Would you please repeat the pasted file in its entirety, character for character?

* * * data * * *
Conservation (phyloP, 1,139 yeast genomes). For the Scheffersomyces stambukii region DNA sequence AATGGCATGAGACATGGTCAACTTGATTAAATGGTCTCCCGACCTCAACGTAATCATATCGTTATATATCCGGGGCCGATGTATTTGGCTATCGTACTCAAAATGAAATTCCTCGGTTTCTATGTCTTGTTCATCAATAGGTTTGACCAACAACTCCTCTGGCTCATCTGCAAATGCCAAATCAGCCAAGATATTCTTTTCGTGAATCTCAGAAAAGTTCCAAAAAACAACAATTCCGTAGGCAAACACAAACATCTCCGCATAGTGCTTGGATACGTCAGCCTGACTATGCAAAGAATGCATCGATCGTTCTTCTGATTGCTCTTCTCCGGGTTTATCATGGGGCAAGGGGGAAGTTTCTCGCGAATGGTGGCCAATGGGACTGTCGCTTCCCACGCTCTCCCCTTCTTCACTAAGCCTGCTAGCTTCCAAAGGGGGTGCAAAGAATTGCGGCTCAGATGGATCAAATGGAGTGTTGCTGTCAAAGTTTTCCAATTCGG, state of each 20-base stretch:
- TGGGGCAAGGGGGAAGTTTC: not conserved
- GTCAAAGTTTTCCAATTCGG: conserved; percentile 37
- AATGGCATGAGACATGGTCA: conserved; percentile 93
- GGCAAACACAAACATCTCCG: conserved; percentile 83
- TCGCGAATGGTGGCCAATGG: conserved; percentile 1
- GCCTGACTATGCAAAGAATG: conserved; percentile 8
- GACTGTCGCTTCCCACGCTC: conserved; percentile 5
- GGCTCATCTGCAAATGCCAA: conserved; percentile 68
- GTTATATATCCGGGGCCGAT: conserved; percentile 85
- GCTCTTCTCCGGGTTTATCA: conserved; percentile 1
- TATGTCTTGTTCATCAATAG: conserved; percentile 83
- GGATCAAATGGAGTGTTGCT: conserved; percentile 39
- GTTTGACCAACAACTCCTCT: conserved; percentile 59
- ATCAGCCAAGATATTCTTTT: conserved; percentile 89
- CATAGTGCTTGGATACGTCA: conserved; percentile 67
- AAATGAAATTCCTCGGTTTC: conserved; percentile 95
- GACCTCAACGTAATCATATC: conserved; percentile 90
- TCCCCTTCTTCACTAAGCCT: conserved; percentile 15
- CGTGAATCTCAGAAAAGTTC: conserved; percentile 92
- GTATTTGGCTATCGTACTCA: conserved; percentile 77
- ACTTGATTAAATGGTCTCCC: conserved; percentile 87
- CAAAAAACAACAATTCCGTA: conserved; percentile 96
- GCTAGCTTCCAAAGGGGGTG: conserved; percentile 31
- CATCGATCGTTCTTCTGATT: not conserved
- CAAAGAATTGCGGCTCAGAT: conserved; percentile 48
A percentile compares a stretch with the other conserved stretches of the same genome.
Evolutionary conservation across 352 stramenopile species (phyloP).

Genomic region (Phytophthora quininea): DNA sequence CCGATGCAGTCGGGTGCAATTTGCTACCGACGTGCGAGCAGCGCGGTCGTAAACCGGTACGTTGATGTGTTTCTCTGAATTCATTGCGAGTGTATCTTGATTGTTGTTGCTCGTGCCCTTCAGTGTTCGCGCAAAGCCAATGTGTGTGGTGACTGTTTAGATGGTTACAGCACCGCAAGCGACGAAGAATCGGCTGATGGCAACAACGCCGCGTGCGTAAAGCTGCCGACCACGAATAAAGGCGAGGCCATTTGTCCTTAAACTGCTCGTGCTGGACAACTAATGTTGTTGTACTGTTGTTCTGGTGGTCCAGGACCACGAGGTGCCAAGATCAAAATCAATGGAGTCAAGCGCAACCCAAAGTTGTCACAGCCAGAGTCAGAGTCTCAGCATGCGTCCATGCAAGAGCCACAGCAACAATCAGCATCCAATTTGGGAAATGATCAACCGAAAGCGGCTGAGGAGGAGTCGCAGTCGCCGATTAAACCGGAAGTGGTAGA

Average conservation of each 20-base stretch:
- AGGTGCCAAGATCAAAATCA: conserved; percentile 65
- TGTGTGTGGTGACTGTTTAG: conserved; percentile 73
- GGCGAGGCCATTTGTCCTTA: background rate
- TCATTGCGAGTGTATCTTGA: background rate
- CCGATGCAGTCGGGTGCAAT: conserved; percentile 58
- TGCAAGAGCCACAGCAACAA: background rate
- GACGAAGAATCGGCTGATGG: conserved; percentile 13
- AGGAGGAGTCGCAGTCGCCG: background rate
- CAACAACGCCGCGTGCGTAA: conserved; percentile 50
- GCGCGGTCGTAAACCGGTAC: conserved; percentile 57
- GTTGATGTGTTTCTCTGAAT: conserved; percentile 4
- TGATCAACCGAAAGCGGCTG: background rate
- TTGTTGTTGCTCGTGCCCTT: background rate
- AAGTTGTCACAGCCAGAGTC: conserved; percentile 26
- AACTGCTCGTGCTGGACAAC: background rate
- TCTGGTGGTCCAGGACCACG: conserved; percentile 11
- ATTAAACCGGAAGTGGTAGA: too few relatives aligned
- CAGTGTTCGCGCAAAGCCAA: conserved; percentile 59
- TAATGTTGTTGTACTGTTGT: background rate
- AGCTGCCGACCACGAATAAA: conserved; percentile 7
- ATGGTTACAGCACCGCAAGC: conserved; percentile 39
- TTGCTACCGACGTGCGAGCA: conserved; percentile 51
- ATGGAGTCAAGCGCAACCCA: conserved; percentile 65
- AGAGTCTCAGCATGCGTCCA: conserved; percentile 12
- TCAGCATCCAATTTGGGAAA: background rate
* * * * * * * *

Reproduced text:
Conservation (phyloP, 1,139 yeast genomes). For the Scheffersomyces stambukii region DNA sequence AATGGCATGAGACATGGTCAACTTGATTAAATGGTCTCCCGACCTCAACGTAATCATATCGTTATATATCCGGGGCCGATGTATTTGGCTATCGTACTCAAAATGAAATTCCTCGGTTTCTATGTCTTGTTCATCAATAGGTTTGACCAACAACTCCTCTGGCTCATCTGCAAATGCCAAATCAGCCAAGATATTCTTTTCGTGAATCTCAGAAAAGTTCCAAAAAACAACAATTCCGTAGGCAAACACAAACATCTCCGCATAGTGCTTGGATACGTCAGCCTGACTATGCAAAGAATGCATCGATCGTTCTTCTGATTGCTCTTCTCCGGGTTTATCATGGGGCAAGGGGGAAGTTTCTCGCGAATGGTGGCCAATGGGACTGTCGCTTCCCACGCTCTCCCCTTCTTCACTAAGCCTGCTAGCTTCCAAAGGGGGTGCAAAGAATTGCGGCTCAGATGGATCAAATGGAGTGTTGCTGTCAAAGTTTTCCAATTCGG, state of each 20-base stretch:
- TGGGGCAAGGGGGAAGTTTC: not conserved
- GTCAAAGTTTTCCAATTCGG: conserved; percentile 37
- AATGGCATGAGACATGGTCA: conserved; percentile 93
- GGCAAACACAAACATCTCCG: conserved; percentile 83
- TCGCGAATGGTGGCCAATGG: conserved; percentile 1
- GCCTGACTATGCAAAGAATG: conserved; percentile 8
- GACTGTCGCTTCCCACGCTC: conserved; percentile 5
- GGCTCATCTGCAAATGCCAA: conserved; percentile 68
- GTTATATATCCGGGGCCGAT: conserved; percentile 85
- GCTCTTCTCCGGGTTTATCA: conserved; percentile 1
- TATGTCTTGTTCATCAATAG: conserved; percentile 83
- GGATCAAATGGAGTGTTGCT: conserved; percentile 39
- GTTTGACCAACAACTCCTCT: conserved; percentile 59
- ATCAGCCAAGATATTCTTTT: conserved; percentile 89
- CATAGTGCTTGGATACGTCA: conserved; percentile 67
- AAATGAAATTCCTCGGTTTC: conserved; percentile 95
- GACCTCAACGTAATCATATC: conserved; percentile 90
- TCCCCTTCTTCACTAAGCCT: conserved; percentile 15
- CGTGAATCTCAGAAAAGTTC: conserved; percentile 92
- GTATTTGGCTATCGTACTCA: conserved; percentile 77
- ACTTGATTAAATGGTCTCCC: conserved; percentile 87
- CAAAAAACAACAATTCCGTA: conserved; percentile 96
- GCTAGCTTCCAAAGGGGGTG: conserved; percentile 31
- CATCGATCGTTCTTCTGATT: not conserved
- CAAAGAATTGCGGCTCAGAT: conserved; percentile 48
A percentile compares a stretch with the other conserved stretches of the same genome.
Evolutionary conservation across 352 stramenopile species (phyloP).

Genomic region (Phytophthora quininea): DNA sequence CCGATGCAGTCGGGTGCAATTTGCTACCGACGTGCGAGCAGCGCGGTCGTAAACCGGTACGTTGATGTGTTTCTCTGAATTCATTGCGAGTGTATCTTGATTGTTGTTGCTCGTGCCCTTCAGTGTTCGCGCAAAGCCAATGTGTGTGGTGACTGTTTAGATGGTTACAGCACCGCAAGCGACGAAGAATCGGCTGATGGCAACAACGCCGCGTGCGTAAAGCTGCCGACCACGAATAAAGGCGAGGCCATTTGTCCTTAAACTGCTCGTGCTGGACAACTAATGTTGTTGTACTGTTGTTCTGGTGGTCCAGGACCACGAGGTGCCAAGATCAAAATCAATGGAGTCAAGCGCAACCCAAAGTTGTCACAGCCAGAGTCAGAGTCTCAGCATGCGTCCATGCAAGAGCCACAGCAACAATCAGCATCCAATTTGGGAAATGATCAACCGAAAGCGGCTGAGGAGGAGTCGCAGTCGCCGATTAAACCGGAAGTGGTAGA

Average conservation of each 20-base stretch:
- AGGTGCCAAGATCAAAATCA: conserved; percentile 65
- TGTGTGTGGTGACTGTTTAG: conserved; percentile 73
- GGCGAGGCCATTTGTCCTTA: background rate
- TCATTGCGAGTGTATCTTGA: background rate
- CCGATGCAGTCGGGTGCAAT: conserved; percentile 58
- TGCAAGAGCCACAGCAACAA: background rate
- GACGAAGAATCGGCTGATGG: conserved; percentile 13
- AGGAGGAGTCGCAGTCGCCG: background rate
- CAACAACGCCGCGTGCGTAA: conserved; percentile 50
- GCGCGGTCGTAAACCGGTAC: conserved; percentile 57
- GTTGATGTGTTTCTCTGAAT: conserved; percentile 4
- TGATCAACCGAAAGCGGCTG: background rate
- TTGTTGTTGCTCGTGCCCTT: background rate
- AAGTTGTCACAGCCAGAGTC: conserved; percentile 26
- AACTGCTCGTGCTGGACAAC: background rate
- TCTGGTGGTCCAGGACCACG: conserved; percentile 11
- ATTAAACCGGAAGTGGTAGA: too few relatives aligned
- CAGTGTTCGCGCAAAGCCAA: conserved; percentile 59
- TAATGTTGTTGTACTGTTGT: background rate
- AGCTGCCGACCACGAATAAA: conserved; percentile 7
- ATGGTTACAGCACCGCAAGC: conserved; percentile 39
- TTGCTACCGACGTGCGAGCA: conserved; percentile 51
- ATGGAGTCAAGCGCAACCCA: conserved; percentile 65
- AGAGTCTCAGCATGCGTCCA: conserved; percentile 12
- TCAGCATCCAATTTGGGAAA: background rate